Ramlatu Musaa never met the Emir of Kano State in northern Nigeria. Of course, Ramlatu Musaa hasn’t met a lot of people. She’s only about a week old, born in Kano on April 29, 2018, and yet in some ways, the Emir may have helped saved her life.
Two years ago, the polio vaccine was available in Nigeria, but it was still frequently rejected by families. Stray rumors continued to circulate that it was unsafe, able to sicken children and render them infertile. So before one of that year’s national vaccination campaigns began, the Emir—a hereditary leader descended from a ruling family—appeared at a public ceremony and called for a vial of polio vaccine to be brought to the stage. With the audience watching, he broke its seal and drank down its entire contents. And with that, vaccine resistance in Nigeria retreated one more step.
Ramlatu just got her own, much smaller, two-drop dose of the vaccine, the first of eight polio vaccinations she will receive by the time she is nine years old. As it happens, the seven-days-old mark, which immunological science says is the time that the first vaccine dose should be administered, is also when Nigerian tradition says a baby’s naming ceremony should be held. So for Ramlatu, as for many Nigerian newborns, the two occasions were combined.
Her celebration and vaccination took place in a small courtyard in a crowded Kano neighborhood, and the event was packed with mothers and children, along with a few representatives from Rotary International, UNICEF and the Bill and Melinda Gates Foundation. That provided an opportunity for the health care workers to review basic health and immunization guidelines with the mothers, as well as to vaccinate half a dozen or so other children who were due for their next doses. One modest ceremony resulted in an entire community’s health being improved. Opportunity-seizing like that has played a significant role in bringing polio to the edge of extinction here.
“When community surveys were conducted and we asked why children hadn’t been at home during a previous round of house-to-house vaccinations, the answer was often that they were at social events,” says Dr. Mohammed Soghaier, polio field coordinator for UNICEF. “So we began using weddings, naming ceremonies and more as occasions to get them vaccinated.”
Vaccine gaps in Nigeria were also caused by something that doctors regularly see in wealthier part of the world, too: denial. Parents will head straight for a doctor or hospital when a child is sick or injured, but it can be hard to motivate them to seek preventive medical attention for a disease their children don’t have and may never get.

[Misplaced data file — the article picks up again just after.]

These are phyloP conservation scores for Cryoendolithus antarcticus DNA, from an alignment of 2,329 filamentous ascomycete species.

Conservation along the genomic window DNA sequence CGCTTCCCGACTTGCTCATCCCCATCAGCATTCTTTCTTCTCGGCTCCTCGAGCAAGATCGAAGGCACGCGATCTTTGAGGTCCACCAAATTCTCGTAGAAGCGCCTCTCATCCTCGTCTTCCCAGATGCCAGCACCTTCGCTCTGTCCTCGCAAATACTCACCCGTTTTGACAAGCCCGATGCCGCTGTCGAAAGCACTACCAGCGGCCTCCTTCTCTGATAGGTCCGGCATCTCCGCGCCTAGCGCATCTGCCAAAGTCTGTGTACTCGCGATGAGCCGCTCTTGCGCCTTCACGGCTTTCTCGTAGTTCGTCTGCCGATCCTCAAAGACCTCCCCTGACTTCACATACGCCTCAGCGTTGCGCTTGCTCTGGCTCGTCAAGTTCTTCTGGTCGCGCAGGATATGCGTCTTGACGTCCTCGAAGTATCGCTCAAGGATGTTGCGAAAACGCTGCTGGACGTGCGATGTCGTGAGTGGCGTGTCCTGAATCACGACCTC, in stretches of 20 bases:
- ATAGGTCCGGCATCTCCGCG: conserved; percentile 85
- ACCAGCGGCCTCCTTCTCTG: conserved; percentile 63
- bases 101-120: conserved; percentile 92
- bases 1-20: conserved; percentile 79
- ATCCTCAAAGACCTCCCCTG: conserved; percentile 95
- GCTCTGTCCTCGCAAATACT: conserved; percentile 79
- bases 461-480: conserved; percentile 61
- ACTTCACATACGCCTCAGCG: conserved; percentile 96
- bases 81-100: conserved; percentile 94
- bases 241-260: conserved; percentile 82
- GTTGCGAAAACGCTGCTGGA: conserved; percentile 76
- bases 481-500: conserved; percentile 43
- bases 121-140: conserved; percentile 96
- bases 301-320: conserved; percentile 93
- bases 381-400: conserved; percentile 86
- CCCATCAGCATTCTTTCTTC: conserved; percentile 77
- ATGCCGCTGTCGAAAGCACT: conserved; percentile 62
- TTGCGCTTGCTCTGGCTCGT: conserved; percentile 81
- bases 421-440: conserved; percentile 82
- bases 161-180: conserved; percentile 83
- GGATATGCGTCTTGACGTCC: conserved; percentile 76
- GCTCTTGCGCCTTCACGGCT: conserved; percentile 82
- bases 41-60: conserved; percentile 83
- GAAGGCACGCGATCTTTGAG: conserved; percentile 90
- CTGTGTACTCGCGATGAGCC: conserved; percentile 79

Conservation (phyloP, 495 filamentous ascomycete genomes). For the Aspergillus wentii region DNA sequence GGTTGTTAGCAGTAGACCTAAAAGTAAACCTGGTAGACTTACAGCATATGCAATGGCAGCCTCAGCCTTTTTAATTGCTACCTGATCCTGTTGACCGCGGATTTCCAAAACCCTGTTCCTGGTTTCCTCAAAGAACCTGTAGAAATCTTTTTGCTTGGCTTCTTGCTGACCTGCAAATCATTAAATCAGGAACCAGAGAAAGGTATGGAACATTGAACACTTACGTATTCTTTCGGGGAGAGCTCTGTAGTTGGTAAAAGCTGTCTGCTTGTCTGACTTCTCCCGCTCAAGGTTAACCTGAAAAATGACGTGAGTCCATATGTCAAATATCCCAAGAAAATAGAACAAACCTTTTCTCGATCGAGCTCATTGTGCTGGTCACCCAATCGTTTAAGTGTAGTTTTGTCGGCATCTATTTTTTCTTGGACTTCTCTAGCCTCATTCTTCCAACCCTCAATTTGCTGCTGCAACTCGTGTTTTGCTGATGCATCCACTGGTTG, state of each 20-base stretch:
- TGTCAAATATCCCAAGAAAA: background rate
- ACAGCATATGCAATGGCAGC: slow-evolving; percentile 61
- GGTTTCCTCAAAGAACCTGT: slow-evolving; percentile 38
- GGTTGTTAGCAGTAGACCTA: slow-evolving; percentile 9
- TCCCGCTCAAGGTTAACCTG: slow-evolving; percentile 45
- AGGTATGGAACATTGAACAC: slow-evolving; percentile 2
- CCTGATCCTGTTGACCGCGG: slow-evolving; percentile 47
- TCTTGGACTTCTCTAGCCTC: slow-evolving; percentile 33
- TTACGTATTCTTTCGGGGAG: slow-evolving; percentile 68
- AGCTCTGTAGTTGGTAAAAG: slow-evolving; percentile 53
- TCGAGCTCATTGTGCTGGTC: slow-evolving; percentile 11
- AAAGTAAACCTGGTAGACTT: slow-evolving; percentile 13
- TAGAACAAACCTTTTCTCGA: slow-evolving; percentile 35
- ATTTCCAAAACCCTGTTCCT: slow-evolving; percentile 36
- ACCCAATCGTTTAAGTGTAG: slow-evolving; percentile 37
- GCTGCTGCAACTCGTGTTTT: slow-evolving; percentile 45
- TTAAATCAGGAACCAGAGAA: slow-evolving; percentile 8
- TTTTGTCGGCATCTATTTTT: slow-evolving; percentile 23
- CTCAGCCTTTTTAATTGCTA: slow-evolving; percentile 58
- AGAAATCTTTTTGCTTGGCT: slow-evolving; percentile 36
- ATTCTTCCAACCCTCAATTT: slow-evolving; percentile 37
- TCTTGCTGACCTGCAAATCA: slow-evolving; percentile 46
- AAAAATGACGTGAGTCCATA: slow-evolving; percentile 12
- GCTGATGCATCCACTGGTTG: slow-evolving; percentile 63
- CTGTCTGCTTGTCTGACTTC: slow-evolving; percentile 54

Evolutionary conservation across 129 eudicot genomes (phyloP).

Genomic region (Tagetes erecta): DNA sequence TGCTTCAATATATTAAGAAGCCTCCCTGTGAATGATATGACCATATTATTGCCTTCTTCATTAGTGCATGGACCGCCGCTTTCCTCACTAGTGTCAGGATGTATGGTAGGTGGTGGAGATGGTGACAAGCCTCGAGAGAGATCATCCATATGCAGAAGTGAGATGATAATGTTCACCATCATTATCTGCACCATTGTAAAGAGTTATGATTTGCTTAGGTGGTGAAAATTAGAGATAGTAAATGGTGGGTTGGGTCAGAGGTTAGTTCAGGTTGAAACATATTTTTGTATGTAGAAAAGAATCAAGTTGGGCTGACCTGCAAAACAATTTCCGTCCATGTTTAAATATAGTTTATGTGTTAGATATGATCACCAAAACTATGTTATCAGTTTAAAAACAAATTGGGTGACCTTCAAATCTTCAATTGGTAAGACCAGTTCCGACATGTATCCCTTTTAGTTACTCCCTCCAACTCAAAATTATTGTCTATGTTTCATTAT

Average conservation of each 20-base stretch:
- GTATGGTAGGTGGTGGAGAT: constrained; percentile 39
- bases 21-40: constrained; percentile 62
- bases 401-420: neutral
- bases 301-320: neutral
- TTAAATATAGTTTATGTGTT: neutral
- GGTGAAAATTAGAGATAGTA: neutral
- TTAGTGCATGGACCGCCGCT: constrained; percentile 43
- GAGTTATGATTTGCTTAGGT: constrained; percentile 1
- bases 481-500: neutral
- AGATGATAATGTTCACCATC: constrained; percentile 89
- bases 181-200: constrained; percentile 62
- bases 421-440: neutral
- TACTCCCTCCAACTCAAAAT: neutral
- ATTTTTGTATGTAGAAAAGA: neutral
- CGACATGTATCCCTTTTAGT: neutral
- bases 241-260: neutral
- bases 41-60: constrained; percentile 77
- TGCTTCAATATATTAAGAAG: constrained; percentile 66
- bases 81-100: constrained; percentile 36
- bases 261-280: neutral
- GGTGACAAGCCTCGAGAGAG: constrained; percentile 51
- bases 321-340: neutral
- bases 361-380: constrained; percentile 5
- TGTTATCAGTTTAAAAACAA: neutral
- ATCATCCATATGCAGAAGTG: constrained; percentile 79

In Nigeria, the trick was to expand the services for acute needs—which had to be expanded anyway—and fold in vaccinations too. Health camps were thus established in communities around the country, attracting families who then get treated for current ailments and protected against prospective ones.
“The camps are a kind of bait,” says Dr. Imam Wada Bello, an incident manager for the Emergency Operations center in Kano. “They provide health education, as well as malaria testing, treatment for diarrheal diseases and nutritional guidance. And they also provide vaccines.”
The blunter term for the strategy is “capture and vaccinate,” but whatever it’s called, it works. “We’re up to 90% vaccine coverage in Kano,” Dr. Bello says with no small amount of pride. “We’re going to be together in this until the end.”
Mosques, which are so central to communities in northern Nigeria, are also focal points for health education. Despite vaccine resistance in the past, the Imams are now fully engaged in the polio eradication campaign. On May 5, Muhamad Nasir Adam, the Imam of Kano, visited the home of Sarkin Yakin, the Emir’s representative, to talk about local Islam’s endorsement of vaccination.
“God asks people to seek protection and prevention from any harm that might come to them,” he said. “A healthy mind and brain will not come from an unhealthy body. We are committed to make sure that a virus gap will not form from a weak chain of religious leaders.”
A similar theme was echoed at a small mosque in the Fagge district of Kano shortly before Friday prayers. A group of men, many fathers of small children, gathered with Imam Mujtaba Adam Saleh for one of their twice-monthly meetings to discuss health in general and polio eradication in particular. Equal parts pure science and deep faith, the gatherings have had an impact. At the end of that day’s session, one of the men stood and formally declared, “In the past, there were vaccine refusals. Now we are fully convinced and we understand. We are thankful.”
Challenges remain. Ramlatu won’t have any more naming ceremonies to ensure that she receives the next seven polio vaccines she needs. And even a little carelessness or complacency could bring Nigeria’s twenty-month stretch of zero cases of paralytic polio to an end. These days though, the fight to wipe out the disease doesn’t come just from the tip of a vaccine vial. It comes from the words of an Imam and the commitment of a parent and the lessons taught by a health care field worker. They are powerful weapons, and Nigerians are increasingly confident that they will do the job.
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